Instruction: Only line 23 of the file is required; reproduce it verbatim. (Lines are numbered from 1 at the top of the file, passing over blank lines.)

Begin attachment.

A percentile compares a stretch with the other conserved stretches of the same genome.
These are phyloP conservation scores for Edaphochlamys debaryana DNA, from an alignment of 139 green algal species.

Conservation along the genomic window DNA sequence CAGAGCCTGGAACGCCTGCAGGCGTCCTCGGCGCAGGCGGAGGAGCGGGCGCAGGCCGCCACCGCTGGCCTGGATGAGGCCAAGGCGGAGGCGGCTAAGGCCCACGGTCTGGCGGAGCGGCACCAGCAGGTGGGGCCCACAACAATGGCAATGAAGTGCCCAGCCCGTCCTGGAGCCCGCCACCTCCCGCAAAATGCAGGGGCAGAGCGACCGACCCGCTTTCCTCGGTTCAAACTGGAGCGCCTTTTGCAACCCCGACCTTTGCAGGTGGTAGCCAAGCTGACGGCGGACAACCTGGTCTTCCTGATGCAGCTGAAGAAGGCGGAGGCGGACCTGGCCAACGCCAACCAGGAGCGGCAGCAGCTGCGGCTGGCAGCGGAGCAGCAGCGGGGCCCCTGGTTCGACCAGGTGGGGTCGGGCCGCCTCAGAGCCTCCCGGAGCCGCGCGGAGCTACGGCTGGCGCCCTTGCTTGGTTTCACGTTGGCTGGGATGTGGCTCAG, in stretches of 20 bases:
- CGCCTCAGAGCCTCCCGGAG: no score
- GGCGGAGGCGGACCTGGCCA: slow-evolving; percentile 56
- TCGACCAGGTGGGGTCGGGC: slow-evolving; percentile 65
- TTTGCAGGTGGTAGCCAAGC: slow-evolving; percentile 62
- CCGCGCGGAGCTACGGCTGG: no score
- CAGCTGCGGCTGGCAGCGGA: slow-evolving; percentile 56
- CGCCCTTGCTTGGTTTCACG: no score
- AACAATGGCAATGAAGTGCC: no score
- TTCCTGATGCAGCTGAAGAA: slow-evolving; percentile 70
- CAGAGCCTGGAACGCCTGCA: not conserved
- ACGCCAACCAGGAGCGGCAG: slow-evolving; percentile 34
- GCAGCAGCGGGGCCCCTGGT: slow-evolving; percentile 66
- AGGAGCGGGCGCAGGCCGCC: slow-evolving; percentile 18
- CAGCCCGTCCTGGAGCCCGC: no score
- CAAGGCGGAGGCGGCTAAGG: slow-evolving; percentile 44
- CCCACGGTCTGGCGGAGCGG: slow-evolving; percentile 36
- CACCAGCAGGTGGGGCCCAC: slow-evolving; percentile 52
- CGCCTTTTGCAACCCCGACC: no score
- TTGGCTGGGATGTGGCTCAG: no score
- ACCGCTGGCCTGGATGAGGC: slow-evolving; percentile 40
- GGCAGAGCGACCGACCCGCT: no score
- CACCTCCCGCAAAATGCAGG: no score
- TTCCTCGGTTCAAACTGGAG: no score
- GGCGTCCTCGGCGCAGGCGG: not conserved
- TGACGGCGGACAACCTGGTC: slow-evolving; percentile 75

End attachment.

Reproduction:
- ACCGCTGGCCTGGATGAGGC: slow-evolving; percentile 40